Phantoms of Paradise


The dark silhouette of a long canoe

gliding effortlessly

across the shimmering gold sea

stops me from entering the water,

struck by its artful trick of light

or something more—the mystery 

of a timeless Polynesian journey.


Alone on the white sands, 

I’m the only one to witness  

the six silhouetted paddlers 

moving in perfect rhythm 

and silence, shadowed

despite the burnished sea.


Is it a blessing of the island gods

or a warning to those chosen

by them to witness the canoe

no one else will credit?


The relentless tide comes high

to claim me. I step back quickly,

remembering rumors of missing tourists

last seen swimming or surfing

before their sudden departure.

When I look up again,

the ghostly paddlers are gone.


“Oh well,” laughs the native guide

to whom I tell the tale,

“you probably had one too many

mai tais at the luau, didn’t you?” 

“One coconut milk,” I said, shaking my head.


“Well, then it has no explanation, 

unless you forgot your sunglasses.”


Author’s Note –

My introduction to Hawaii came as a child listening to “Hawaii Calling,” a radio program that offered a mix of lively hulas and plaintive love songs with the sound of waves breaking on shore and friendly chatter about the pleasures of the Islands. I Indulged the fantasy of being there, but since the Islands were 2,400 miles away and my family’s idea of travel was Sacramento, I never imagined actually setting foot on the sands of an Hawaiian beach, getting a song from Hilo Hattie, or joining the crowd on Kalakaua Avenue.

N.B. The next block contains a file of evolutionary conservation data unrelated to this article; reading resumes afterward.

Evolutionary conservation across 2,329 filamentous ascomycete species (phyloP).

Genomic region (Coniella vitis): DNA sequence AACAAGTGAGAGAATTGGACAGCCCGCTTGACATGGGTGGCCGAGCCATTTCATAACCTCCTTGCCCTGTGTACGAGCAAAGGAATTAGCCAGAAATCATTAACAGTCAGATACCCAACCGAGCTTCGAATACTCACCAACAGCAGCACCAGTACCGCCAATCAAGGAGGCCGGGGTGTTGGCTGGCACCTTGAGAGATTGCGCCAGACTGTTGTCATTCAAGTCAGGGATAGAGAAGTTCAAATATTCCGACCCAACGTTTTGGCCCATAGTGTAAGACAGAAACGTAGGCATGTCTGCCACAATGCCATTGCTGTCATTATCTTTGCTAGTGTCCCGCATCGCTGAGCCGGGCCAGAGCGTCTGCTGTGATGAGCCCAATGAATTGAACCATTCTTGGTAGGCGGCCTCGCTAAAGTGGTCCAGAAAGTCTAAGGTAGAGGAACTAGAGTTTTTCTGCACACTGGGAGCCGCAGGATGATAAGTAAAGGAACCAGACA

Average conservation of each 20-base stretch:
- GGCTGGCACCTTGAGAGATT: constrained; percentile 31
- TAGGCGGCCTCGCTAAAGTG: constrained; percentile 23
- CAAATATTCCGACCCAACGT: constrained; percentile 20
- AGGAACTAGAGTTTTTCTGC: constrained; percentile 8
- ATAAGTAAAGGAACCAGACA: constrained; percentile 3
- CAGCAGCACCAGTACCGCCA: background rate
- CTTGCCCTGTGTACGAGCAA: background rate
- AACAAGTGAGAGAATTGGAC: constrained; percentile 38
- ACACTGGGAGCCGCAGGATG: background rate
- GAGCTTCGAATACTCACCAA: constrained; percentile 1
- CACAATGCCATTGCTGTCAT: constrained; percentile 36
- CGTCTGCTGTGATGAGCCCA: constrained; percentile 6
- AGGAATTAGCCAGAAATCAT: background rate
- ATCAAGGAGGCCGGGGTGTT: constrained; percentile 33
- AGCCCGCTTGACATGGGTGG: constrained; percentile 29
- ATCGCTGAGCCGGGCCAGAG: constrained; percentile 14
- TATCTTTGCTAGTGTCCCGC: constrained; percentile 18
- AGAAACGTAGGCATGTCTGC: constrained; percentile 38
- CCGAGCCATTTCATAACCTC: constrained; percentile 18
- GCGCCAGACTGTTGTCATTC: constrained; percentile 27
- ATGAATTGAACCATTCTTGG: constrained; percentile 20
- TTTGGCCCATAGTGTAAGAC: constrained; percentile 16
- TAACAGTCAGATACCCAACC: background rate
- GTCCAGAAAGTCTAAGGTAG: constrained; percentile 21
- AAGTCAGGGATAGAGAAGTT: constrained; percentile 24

Many years later I realized my childhood dream with my wife and three daughters. Thanks to a friend who offered us her modest condo on the south shore of Kauai, we became enthusiastic malahinis (newcomers) breakfasting each morning on coconuts, exploring the island and finding the real Hawaii off the tourist trail. I hope this summer or a later one will allow us to return to the islands. I’d like nothing better than to hit the beach, get my toes wet, catch a wave that won’t knock me flat, and watch the Hawaiian palms catch a tropical breeze. Please pass the sunblock and see if you can find a ukulele so I can remember how Elvis shook it up in “Rock-A-Hula Baby.” That was more than sixty years ago, but Hawaii is forever.

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